And that’s the next step: Just stop caring that you aren’t everything you think you should be, that you aren’t who you wanted to be when you were 20, and so on. A little introspection is useful here. Watch your thoughts, experiment with controlling them, experiment with controlling your actions. Or just remember the last time you tried to change yourself and failed. And the time before that. And the time before that.

Right. If you were really in charge, if you could easily change yourself, you would have already done so. You haven’t, and you aren’t. So stop beating yourself up, you (mostly) aren’t to blame for who you are, and you sure as hell can’t change what you’ve done in the past. Don’t do regret.

Now, let’s say you’re suffering now. Right now. Sit down, lie down, stand, go for a walk, and just look at whatever it is. Dive right into the pain, observe it, feel it, watch it. Just let it be. After a while (and a while may be weeks of doing this), you’ll find that you just don’t much care. The pain doesn’t go away, but most of the suffering does. And, one day, if it’s the sort of pain which is self-inflicted through thoughts, well, that may go away, because you aren’t reinforcing it.

As you do all of this, you will suffer less and less, and you will be happy more and more. Your energy will recover, and you will then be able to make changes. I will suggest that making changes mainly means changing habits, and that changing habits (which includes what you habitually think about) is mostly about doing what comes easily. Make it easier for yourself. If you want to exercise, start by doing one minute. One minute. Increase it as you feel like. Do most things this way: Start easy and ramp up.

On the positive side, do what you enjoy and look particularly for those things which feel good not just when you do them, but afterwards.

Stop making heroic efforts and using willpower. Instead, relax, and do what you like doing.

There will be a time for pushing out of your comfort zone, yes, but first, make your life basically decent. If you don’t want to do something, don’t do it unless you must, and make must a small list: Do you need the money? Is someone going to hurt you if you don’t do it?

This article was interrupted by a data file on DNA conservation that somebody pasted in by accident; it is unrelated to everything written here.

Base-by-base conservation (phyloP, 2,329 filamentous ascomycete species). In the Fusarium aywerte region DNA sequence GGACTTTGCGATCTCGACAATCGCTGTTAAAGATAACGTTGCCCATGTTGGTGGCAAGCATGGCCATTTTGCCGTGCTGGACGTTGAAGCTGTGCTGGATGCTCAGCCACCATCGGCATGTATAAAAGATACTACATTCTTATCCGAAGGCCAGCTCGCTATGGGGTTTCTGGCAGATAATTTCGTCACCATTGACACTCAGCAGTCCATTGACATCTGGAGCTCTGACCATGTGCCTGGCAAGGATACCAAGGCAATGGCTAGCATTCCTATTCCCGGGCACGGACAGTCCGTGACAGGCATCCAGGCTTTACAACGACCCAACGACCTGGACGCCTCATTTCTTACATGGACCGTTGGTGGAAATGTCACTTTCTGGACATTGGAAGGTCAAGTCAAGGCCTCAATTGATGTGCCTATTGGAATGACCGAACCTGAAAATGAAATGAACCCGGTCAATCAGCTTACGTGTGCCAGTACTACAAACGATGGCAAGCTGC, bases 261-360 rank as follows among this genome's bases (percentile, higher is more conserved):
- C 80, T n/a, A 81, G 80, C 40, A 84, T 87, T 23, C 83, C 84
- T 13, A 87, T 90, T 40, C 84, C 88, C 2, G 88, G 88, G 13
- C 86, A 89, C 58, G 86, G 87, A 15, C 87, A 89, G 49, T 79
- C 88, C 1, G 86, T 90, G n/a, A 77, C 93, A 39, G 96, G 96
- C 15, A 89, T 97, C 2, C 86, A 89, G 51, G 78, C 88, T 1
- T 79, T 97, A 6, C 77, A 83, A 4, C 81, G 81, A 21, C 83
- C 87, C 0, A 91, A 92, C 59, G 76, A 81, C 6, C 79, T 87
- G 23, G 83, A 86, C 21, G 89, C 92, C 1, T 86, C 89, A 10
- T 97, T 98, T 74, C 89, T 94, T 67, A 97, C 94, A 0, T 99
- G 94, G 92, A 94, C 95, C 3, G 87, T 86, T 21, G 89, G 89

If your life includes doing things you hate which you can’t avoid because you need to eat or someone will hurt you, or a dependent needs to eat, that is what you need to spend any energy you have on changing.

Get it out of your life, or learn not to give a shit. Is your coworker or boss an asshole, but not an asshole who is actually physically harming you or threatening you? Mentally tune out their bullshit.

The whole of the path may be not giving a fuck, but sometimes there are things you don’t have the detachment to wave away, at least right now. Those are the things which should be removed from your life.

As you stop the bad thoughts, as you stop worrying about the future and regretting the past, as you stop self-harming by doing what you hate or by locking yourself in situations you despise, you will find something very surprising: Humans are naturally happy.

You almost certainly don’t believe that, but it’s true. Get rid of the shit, relax, and you will find that you are happy most of the time, that it takes very little to make you happy. A simple meal makes me happy. I listen to music and I smile. I hear a bus’s brakes squeal and I am happy because I don’t have to walk. It’s insane, really, how little it takes.

Humans are made to be happy most of the time. They have to learn how to be unhappy. Stop being unhappy, and the upside will probably take care of itself.

Unhappiness isn’t a choice: You didn’t really make it. It’s not your fault. You fell into it due to the circumstances of  your life and your history. Nor can you choose, by an act of will, to stop being unhappy. But you can, over time, learn not to be unhappy, to not dwell on the bad, and to let your natural happy nature take the fore.

Imagine that puppy licking your face, and when bad shit happens redirect. If you can’t redirect, simply sit with the badness, not judging it, till it loses its power. And refuse to let other people’s unhappiness make you unhappy, except as required by immediate circumstances. If your friend is sick, commiserate and feel bad for a bit, but don’t take that with you, and never let the suffering of complete strangers or imagined futures wreck you.

The whole of the path is not giving a fuck. Run out of fucks and don’t restock, and the sun will rise again and light your world up in a way it may not have been lit since you were a child.

Human nature is happy. Clear the detritus out, and it will bloom.

The results of the work I do, like this article, are free, but food isn’t, so if you value my work, please DONATE or SUBSCRIBE.

Happiness and Freedom: East German Version


Picture: Fall of the Berlin Wall

Picture: Fall of the Berlin Wall

Many East Germans remember East Germany favorably:

Today, 20 years after the fall of the Berlin Wall, 57 percent, or an absolute majority, of eastern Germans defend the former East Germany. “The GDR had more good sides than bad sides. There were some problems, but life was good there,” say 49 percent of those polled.

The state with the Berlin Wall, which people died to get across, is remembered fondly?